NIAS Thesis Proposal Presentation: Policy Implementation As A Social Process – A Case Study Of Niranthara Jyothi Program In Karnataka
Thesis Proposal Presentation
Title: POLICY IMPLEMENTATION AS A SOCIAL PROCESS – A CASE STUDY OF NIRANTHARA JYOTHI PROGRAM IN KARNATAKA
Date: Thursday, 5 January 2017
Speaker: Ms. Meera Sudhakar
Time: 10:30 am
Venue: Lecture Hall, NIAS
The dominant approach for understanding the public policy process views it as having a linear causal logic with discrete stages — agenda-setting, followed by an objective search for alternative courses of action, the rational choice of the best alternative and subsequently the implementation stage, when the decision is ‘delivered’ and later evaluated. In this view, policy implementation is an administrative task after the decision. When there is a deviation between the goals of the policy on paper and outcomes in practice, it is common, especially in countries such as India, to attribute it to ‘failures of implementation’. The implication is that, despite a sound policy design in which the goals, means, and the causal theory are consistent, the outcomes fell short due to factors external to the decision.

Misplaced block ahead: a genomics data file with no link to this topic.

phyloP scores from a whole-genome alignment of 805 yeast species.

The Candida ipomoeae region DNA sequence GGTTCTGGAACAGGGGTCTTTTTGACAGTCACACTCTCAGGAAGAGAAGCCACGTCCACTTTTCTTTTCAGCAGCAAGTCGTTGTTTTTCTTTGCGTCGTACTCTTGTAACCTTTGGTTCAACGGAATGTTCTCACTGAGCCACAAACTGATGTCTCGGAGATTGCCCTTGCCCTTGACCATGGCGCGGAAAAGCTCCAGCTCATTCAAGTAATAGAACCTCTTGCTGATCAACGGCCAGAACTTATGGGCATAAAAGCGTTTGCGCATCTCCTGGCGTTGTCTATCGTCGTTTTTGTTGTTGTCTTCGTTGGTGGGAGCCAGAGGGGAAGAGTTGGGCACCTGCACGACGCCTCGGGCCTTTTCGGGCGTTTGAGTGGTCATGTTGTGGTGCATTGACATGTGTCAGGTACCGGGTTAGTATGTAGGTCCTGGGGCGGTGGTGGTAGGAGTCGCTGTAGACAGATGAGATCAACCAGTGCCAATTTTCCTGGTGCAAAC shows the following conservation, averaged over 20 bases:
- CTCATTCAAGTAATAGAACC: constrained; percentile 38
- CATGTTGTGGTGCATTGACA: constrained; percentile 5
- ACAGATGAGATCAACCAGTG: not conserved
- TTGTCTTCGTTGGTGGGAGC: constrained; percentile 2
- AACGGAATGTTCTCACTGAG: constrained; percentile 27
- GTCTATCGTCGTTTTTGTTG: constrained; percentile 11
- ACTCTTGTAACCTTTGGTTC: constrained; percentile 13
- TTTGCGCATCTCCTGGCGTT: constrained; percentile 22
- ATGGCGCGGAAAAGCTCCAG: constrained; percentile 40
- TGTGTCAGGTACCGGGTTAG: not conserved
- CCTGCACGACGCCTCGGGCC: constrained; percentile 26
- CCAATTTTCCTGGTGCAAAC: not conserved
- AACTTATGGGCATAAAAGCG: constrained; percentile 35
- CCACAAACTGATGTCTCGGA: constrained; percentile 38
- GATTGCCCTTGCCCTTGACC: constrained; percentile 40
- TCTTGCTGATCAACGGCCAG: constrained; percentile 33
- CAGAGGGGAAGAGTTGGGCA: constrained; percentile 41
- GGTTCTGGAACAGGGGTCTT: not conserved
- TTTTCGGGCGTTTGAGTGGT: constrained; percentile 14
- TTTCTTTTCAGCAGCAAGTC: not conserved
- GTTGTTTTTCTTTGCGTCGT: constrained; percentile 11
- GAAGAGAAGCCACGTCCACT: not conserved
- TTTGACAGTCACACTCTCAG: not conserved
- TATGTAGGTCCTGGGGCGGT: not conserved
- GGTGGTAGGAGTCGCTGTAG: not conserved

Most implementation studies try to answer the question of ‘what happened’ using a variety of analytical approaches. While this provides a descriptive understanding of key actors, their interest and motivations, and has generated a long list of factors related to the content and context of implementation to pay attention to, what is less understood is an understanding of which factors are most significant and the ways in which they relate to each other.
This work starts with a critique of the approach to understanding policy implementation as a ‘prescription’ and as a distinct stage after the decision. In contrast, this study proposes to understand the inter-related social processes that lead to policy responses that diverge from the stated goals of the policy. The intuition is that policies get formulated and implemented in particular ways in particular social and historical contexts. While the gaps may manifest during implementation, the process by which policies take particular shape, how they interact with institutions that interpret and deliver it and the response from the society is all part of a social process, that determine outcomes of a policy. This research proposes to understand these macro and micro-level social processes and the interconnections between them using a detailed case study of a redistributive policy implemented in Karnataka – the Nirantara Jyothi program, which attempted to separate agricultural and non-agricultural consumption in order to achieve better of control subsidies for the state.
All are invited to attend